Persistent demand, high prices and technological advances have resulted in an increased number of permits being issued to oil and gas companies this year, according to data complied by the Louisiana Department of Natural Resources. Through September of this year, the state has issued 1,624 permits.
It's a far cry from the 7,631 permits issued in 1984, during one of Louisiana's fabled boom periods, but officials are confident the three remaining months of 2006 will yield unparalleled activity. There were 222 permits issued in June, which is the highest monthly total the state has seen since 1988. All of this activity seems to be concentrated in a certain region. "It looks like this is going to be another record year, and it's all thanks to north Louisiana," says Jim Welsh, the state's commissioner of conservation.
"The price of natural gas is a major reason why we're seeing this [activity], but it's not the only reason," Welsh adds. New advances in drilling technology are allowing companies to drill deeper than ever before, and they're taking those techniques back into north Louisiana to tap previously non-performing wells. "It's just amazing what they're finding out there," he says. He says the ongoing trend of increased permitting should be sustained in coming years by a few of the same factors bolstering the industry today. "As technology continues to advance, we'll keep finding oil," Welsh says. "No question." ' Jeremy Alford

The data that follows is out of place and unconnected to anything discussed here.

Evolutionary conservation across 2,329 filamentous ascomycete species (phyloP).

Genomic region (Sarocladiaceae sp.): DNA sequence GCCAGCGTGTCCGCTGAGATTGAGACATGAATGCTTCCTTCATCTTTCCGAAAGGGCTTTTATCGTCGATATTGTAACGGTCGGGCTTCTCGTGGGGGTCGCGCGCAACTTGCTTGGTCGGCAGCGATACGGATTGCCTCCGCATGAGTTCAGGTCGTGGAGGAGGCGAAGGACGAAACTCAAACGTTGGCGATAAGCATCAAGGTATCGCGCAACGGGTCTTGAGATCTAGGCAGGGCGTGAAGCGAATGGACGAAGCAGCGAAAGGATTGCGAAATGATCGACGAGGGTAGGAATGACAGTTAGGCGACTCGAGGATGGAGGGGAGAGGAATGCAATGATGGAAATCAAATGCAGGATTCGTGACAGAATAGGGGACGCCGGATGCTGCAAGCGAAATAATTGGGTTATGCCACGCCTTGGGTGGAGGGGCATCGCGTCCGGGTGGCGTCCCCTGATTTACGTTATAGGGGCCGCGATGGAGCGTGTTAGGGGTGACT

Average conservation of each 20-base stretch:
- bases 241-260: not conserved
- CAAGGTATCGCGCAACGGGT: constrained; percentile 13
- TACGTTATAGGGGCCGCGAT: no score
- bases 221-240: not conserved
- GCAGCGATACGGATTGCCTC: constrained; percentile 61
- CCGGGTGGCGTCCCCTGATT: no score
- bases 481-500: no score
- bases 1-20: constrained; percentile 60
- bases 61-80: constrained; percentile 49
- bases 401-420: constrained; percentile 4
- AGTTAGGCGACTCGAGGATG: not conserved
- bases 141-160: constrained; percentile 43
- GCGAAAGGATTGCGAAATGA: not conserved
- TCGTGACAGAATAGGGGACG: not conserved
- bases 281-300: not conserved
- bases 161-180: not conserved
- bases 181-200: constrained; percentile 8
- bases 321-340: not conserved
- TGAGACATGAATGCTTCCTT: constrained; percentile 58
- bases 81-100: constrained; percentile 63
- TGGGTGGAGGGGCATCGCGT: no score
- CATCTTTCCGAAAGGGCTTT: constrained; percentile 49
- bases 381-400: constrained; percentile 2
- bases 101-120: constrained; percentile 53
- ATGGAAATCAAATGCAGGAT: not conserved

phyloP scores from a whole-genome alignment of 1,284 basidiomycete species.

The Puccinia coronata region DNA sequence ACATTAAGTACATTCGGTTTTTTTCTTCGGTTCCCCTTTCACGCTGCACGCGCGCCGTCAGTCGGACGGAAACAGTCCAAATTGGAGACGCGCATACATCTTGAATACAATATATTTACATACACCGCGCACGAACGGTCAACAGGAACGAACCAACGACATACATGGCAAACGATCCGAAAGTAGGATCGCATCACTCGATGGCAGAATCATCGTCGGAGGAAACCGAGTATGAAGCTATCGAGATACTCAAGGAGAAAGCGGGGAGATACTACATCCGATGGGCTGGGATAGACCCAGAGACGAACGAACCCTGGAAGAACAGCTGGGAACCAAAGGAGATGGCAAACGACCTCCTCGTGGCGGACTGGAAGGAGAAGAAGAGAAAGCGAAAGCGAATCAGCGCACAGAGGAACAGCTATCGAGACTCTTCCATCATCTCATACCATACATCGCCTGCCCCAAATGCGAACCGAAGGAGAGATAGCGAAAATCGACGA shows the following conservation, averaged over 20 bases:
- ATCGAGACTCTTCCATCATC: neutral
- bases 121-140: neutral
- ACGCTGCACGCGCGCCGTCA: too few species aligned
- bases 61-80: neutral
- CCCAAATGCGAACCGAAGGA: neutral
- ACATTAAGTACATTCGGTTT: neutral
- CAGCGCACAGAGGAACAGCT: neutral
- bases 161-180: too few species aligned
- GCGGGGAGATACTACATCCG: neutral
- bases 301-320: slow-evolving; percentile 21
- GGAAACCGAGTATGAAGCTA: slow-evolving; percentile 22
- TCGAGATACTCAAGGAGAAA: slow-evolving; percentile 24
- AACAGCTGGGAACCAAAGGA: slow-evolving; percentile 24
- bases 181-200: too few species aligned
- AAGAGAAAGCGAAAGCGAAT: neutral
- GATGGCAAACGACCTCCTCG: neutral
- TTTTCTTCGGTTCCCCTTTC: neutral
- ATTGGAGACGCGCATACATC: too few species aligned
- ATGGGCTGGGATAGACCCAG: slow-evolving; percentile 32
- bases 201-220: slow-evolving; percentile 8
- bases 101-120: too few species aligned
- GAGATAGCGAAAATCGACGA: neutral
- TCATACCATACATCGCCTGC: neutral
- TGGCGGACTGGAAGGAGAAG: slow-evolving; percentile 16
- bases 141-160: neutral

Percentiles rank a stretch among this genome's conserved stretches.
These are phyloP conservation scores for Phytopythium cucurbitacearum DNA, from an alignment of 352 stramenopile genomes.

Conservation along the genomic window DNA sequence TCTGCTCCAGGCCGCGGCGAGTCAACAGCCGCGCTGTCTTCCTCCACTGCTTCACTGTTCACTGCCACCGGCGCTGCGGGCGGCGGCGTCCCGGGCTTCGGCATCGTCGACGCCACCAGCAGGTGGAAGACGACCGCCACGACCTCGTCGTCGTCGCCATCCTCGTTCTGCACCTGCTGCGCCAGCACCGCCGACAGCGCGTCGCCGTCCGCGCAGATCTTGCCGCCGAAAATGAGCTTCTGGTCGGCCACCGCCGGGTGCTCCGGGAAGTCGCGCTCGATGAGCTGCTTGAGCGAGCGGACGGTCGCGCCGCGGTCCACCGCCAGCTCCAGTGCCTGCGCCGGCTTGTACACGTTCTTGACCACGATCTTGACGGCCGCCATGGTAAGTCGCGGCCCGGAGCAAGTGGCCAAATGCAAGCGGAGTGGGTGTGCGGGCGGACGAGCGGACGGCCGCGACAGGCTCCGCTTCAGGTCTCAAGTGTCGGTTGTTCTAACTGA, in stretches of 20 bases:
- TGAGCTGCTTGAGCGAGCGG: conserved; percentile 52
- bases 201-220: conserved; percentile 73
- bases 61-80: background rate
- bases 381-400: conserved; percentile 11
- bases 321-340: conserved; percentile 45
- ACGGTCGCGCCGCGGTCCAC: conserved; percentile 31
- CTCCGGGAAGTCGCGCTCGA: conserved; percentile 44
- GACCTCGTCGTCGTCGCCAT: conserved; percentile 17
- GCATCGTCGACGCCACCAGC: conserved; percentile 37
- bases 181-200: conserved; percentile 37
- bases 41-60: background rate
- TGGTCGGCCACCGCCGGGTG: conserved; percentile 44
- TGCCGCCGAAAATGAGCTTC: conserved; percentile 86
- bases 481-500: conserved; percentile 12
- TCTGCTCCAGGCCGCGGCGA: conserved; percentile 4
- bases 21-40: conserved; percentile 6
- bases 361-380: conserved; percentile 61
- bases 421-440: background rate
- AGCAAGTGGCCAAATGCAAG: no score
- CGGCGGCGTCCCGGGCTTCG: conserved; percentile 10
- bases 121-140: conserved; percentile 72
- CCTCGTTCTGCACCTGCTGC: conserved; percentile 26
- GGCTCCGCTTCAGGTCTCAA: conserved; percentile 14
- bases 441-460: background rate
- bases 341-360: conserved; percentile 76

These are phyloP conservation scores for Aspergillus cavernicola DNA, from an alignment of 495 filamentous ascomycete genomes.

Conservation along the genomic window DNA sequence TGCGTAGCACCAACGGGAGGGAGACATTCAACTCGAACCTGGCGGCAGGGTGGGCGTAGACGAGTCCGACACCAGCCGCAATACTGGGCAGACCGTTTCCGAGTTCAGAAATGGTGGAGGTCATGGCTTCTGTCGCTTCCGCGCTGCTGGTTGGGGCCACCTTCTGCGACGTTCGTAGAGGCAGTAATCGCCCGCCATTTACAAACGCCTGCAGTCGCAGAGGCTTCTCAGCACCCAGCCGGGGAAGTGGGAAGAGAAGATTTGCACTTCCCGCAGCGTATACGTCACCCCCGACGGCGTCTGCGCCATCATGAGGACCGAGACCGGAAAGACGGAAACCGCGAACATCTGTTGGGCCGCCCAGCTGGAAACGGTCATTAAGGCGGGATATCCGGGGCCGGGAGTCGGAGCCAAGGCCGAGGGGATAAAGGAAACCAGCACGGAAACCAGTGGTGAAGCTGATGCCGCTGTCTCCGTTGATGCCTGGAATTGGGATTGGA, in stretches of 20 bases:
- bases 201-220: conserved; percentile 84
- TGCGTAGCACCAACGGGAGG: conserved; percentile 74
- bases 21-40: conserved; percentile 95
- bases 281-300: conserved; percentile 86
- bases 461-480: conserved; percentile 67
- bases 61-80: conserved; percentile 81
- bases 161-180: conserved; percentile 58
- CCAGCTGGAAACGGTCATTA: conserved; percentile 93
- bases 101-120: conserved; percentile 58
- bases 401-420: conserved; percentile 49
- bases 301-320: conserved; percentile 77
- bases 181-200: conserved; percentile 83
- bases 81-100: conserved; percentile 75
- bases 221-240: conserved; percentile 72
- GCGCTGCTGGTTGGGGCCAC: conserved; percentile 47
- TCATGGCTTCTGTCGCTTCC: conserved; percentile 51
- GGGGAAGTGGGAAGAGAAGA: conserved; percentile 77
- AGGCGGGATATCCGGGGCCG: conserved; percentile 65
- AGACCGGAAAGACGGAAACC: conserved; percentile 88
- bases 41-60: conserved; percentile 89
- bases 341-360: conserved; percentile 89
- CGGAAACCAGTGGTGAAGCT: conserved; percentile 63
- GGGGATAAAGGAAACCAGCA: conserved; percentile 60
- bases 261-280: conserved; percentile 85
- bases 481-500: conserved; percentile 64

ADVERTISER PUBLISHER: NO TIME "TO THINK ABOUT THE NEWS"
"This is how big the money pressures are. I don't have time to think about the news because I'm worried about the money. I don't have time to think about who should be elected. OK?"
In a recent episode of LPB's program Louisiana Public Square, that's how The Daily Advertiser's publisher, Ted Power, responded to a roundtable participant who expressed concern over the control of local media by national corporations. The topic of the episode was "Consuming Media," focusing on media and media literacy.
At one point, when host and moderator Craig Freeman attempted to bring the discussion back to "profits trumping the news" for corporations, Power interrupted with this comment: "Profits aren't trumping news values. Profits are shaping what we cover, in a newspaper's point of view, as far as geography. The values are the same." ' R. Reese Fuller
FIBER BATTLE GETS MAJOR AIRTIME ON NATIONAL TELEVISION